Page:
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EU to pursue climate deal through G-20

The EU's proposal for ambitious pollution cuts by 2020 went nowhere at last month's climate conference in Copenhagen, so now it will try the Group of 20.
/ Source: The Associated Press

The EU said Friday it will pursue a new deal on global warming through the Group of 20, since last month's U.N. climate conference of nearly 200 nations led to unwieldy negotiations that didn't accomplish much.

Herman van Rompuy, the new EU president, said halting global warming remains a key target for the Europeans whose proposal for ambitious pollution cuts by 2020 found no takers at the December climate conference in Copenhagen.

"The European Union must continue to be the driving force" of the global climate change debate, said Van Rompuy. The EU leaders will meet Feb. 11 to discuss where to go next.

Van Rompuy spoke in Madrid, where he was meeting with the bloc's two other top executives: Spanish Prime Minister Jose Luis Rodriguez Zapatero, who is assuming the rotating EU presidency, and Jose Manuel Barroso, the European Commission chief.

"We need to change our negotiating strategy," Spanish Minister of Foreign Affairs Miguel Angel Moratinos said. He did not elaborate, but Spanish officials said the EU is keen to pursue a climate deal through the G-20, rather than the United Nations.

A senior EU official also said such a summit could produce a meaningful agreement, without having heads of state meet through the night to bicker over the wording of such a deal, as they did in Copenhagen. The official spoke on condition of anonymity because he said such a move is still being debated by the bloc.

New world order
The Group of 20 is an international body that meets to discuss economic issues. Its members — 19 countries with some of the world's biggest industrial and emerging economies, plus the European Union — represent about 90 percent of the world's gross national product, 80 percent of world trade and two-thirds of the global population.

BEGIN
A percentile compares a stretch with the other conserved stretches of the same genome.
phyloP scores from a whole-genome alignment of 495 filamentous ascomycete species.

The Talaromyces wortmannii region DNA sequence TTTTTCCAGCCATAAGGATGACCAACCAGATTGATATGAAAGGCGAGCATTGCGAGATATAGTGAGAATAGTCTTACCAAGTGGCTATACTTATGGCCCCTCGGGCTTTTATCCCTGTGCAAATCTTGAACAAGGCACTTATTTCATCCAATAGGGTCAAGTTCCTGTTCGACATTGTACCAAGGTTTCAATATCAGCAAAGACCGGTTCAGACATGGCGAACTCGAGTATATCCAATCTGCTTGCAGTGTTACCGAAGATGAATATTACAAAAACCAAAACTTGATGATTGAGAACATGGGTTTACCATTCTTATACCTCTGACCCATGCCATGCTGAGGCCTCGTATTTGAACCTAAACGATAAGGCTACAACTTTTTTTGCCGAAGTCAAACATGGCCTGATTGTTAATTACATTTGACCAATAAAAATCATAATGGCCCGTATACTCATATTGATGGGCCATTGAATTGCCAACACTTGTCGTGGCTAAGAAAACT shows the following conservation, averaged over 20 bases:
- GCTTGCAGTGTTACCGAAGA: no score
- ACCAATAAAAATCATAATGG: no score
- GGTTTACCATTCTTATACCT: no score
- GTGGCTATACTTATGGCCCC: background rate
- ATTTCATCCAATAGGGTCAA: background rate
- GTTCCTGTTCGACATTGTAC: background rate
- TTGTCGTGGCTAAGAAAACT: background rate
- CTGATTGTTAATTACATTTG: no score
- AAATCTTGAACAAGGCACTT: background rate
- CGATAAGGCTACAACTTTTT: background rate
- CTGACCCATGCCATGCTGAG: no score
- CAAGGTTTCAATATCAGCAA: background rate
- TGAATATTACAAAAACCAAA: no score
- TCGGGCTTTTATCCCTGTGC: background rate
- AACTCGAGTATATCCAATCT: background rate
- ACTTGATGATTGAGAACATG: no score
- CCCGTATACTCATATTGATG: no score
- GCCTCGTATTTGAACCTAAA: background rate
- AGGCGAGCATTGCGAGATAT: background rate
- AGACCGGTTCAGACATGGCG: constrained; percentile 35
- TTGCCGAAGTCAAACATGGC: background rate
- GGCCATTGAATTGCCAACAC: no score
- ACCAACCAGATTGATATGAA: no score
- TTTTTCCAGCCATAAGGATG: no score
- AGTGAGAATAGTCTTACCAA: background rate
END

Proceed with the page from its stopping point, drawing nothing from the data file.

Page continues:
During the two-week negotiating marathon in Copenhagen, the 193-nation U.N. conference on climate change ignored European pleas for robust pollution cuts.

Instead, an agreement brokered by President Barack Obama with China and a handful of emerging economies sets up the first significant program of climate aid to poorer nations. It urges deeper cuts in emissions of carbon dioxide and other gases blamed for global warming, but does nothing to demand them. That will now be subject to continuing U.N. talks later this year in Mexico City.

Van Rompuy said globalization is crafting a new world order. "There is an awareness that after Copenhagen things have changed. The balance of power has shifted," he said.

Some wonder if that shift toward such emerging economies as China, Brazil and India is gutting the trans-Atlantic relationship that was the bedrock of international relations during the Cold War and its immediate aftermath.

"Can we still come to major global agreements? If not in climate issues — where there is a broad consensus that doing nothing spells disaster for mankind — then where?" asked Guy Verhofstadt, a former Belgian premier who now heads the Liberals in the European Parliament.

Trans-Atlantic differences
Some believe the climate change differences between the EU and the United States will damage the trans-Atlantic relationship just as the collapse of world trade talks did in 2008.

In Copenhagen, the EU sounded smug about its own ambitious targets: cutting greenhouse gas emissions by 20 percent by 2020 from 1990 levels. This found no echo with Obama, who faces a reticent U.S. Congress and political priorities topped by terrorism, the war Afghanistan, job creation and economic recovery.

Heather Conley, head of the Europe Program at Washington's Center for Strategic and International Relations, said Europeans will be more successful in climate talks if they appreciate the Obama administration's priorities a little better.

"The Europeans should focus the conversation on the economic issues of climate change, the green jobs, the recovery," she said. " That will be a much better, more persuasive way to get Washington in line."